Abbot Suger should play a central role in any course on medieval art. As the Abbot of the French Royal Abbey of St. Denis, north of Paris, Suger was responsible for the redesign of the west facade and the east end of the church. We will examine these additions to St. Denis later in the course in the context of the beginnings of Gothic architecture. Suger also left us two texts pertaining to his contributions to St. Denis: De Administratione and De Consecratione. Suger's discussions of his additions are relevant to our discussion of the art of the medieval church treasury. Compare the following description of the Golden Crucifix to the poem, The Dream of the Rood. Alison Stones presents an excellent overview of the treasury of St. Denis.
We should have insisted with all the devotion
of our mind --had we but had the power-- that the adorable, life-giving
cross, the health-bringing banner of the eternal victory of Our
Saviour (of which the Apostle says: "But God forbid that
I should glory, save in the cross of our Lord Jesus Christ [Galatians
6:14]"), should be adorned all the more gloriously as the
sign of the Son of Man, appearing in the sky at the utmost danger,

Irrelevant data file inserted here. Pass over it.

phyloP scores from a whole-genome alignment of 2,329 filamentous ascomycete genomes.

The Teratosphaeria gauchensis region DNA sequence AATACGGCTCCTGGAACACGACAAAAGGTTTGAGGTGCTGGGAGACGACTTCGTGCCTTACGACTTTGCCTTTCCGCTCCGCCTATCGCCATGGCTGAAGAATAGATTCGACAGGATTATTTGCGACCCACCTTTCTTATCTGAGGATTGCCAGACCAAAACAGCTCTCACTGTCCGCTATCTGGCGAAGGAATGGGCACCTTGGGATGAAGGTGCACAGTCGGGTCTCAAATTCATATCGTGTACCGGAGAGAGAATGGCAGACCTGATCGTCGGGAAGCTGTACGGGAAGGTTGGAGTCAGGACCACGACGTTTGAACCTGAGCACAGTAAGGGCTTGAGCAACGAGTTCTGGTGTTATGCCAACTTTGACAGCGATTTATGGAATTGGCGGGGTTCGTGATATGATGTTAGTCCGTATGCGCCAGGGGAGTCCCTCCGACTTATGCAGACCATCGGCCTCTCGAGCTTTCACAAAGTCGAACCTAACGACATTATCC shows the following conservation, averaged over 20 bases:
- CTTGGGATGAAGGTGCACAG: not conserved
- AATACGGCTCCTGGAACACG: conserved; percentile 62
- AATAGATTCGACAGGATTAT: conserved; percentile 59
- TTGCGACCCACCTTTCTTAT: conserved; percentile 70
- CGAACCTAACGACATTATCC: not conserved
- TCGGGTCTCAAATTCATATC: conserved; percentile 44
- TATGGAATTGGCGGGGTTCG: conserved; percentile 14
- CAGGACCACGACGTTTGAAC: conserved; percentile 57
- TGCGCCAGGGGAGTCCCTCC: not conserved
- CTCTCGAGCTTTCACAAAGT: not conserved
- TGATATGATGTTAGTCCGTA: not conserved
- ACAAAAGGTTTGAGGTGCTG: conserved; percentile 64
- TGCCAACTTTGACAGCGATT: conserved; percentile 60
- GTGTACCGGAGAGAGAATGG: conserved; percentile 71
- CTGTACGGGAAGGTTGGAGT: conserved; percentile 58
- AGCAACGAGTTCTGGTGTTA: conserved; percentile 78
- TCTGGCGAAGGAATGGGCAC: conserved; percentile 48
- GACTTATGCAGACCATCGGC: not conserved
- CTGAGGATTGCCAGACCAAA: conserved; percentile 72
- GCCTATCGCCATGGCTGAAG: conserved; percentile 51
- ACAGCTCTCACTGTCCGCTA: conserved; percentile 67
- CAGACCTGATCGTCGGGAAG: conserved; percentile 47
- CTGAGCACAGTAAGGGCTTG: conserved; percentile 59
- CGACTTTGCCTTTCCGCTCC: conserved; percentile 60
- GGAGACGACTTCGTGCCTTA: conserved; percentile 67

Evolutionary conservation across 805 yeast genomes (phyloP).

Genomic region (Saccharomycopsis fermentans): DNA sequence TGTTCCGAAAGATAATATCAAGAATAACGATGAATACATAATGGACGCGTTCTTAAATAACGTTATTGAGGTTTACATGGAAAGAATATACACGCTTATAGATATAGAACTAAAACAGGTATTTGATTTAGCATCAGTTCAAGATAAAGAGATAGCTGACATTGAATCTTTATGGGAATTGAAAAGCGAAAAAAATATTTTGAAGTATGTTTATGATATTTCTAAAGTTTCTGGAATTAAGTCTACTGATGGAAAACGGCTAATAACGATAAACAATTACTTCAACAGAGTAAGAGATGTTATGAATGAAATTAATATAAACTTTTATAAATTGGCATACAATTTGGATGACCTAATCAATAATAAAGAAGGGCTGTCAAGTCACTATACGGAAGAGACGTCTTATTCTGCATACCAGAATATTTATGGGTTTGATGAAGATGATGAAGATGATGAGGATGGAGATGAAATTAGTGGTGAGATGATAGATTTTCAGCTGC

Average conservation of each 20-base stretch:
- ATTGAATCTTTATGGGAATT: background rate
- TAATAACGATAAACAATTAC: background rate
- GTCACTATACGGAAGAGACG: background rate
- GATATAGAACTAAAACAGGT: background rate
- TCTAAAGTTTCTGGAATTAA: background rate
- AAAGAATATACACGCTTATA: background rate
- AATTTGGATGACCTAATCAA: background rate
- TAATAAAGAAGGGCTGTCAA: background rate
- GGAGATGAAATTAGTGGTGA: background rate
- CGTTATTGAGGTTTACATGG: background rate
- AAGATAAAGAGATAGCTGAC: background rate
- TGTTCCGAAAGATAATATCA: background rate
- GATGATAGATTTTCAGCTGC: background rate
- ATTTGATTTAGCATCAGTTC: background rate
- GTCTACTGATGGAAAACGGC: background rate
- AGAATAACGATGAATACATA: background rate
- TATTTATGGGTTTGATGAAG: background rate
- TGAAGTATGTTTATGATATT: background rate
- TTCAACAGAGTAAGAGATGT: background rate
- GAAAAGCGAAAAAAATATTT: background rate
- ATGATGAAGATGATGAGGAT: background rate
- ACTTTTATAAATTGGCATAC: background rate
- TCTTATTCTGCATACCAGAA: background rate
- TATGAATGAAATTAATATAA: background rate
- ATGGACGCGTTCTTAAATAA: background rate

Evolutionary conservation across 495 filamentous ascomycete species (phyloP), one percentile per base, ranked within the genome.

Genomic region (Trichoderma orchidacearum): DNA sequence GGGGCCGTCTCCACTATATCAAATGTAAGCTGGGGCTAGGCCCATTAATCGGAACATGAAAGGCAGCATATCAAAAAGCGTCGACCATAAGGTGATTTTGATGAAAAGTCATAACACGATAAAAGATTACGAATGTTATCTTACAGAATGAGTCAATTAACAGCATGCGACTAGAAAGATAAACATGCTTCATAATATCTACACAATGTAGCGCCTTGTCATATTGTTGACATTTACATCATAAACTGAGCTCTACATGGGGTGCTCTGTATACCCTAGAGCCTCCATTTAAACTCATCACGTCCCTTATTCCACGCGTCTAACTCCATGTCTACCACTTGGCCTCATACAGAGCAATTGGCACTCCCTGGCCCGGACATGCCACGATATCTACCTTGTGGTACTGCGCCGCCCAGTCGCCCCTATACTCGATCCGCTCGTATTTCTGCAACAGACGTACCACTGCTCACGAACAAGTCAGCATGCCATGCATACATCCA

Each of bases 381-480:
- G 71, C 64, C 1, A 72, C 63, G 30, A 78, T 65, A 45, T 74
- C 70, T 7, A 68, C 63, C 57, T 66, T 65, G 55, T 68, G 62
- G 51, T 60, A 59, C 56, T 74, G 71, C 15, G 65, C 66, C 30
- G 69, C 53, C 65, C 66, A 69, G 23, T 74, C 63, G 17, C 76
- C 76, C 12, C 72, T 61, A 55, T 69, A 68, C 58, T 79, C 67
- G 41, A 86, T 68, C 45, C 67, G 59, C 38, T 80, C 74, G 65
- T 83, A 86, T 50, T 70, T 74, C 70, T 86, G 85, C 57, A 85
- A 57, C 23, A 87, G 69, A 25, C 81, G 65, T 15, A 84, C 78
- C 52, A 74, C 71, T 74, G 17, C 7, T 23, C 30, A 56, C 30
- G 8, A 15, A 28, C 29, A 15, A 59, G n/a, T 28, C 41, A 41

is glorious not only to men but also to the very angels; and we
should have perpetually greeted it with the Apostle Andrew: "Hail
Cross, which art dedicated in the body of Christ and adorned with
His members even as with pearls." But since we could not
do as we wished, we wished to do as best we could, and strove
to bring it about by the grace of God. Therefore we searched around
everywhere by ourselves and by our agents for an abundance of
precious pearls and gems, preparing as precious a supply of gold
and gems for so important an embellishment as we could find, and
convoked the most experienced artists from diverse parts. They
would with diligent and patient labor glorify the venerable cross
on its reverse side by the admirable beauty of those gems; and
on its front --that is to say in the sight of the sacrificing
priest-- they would show the adorable image of our Lord the Savior,
suffering, as it were, even now in remembrance of His Passion....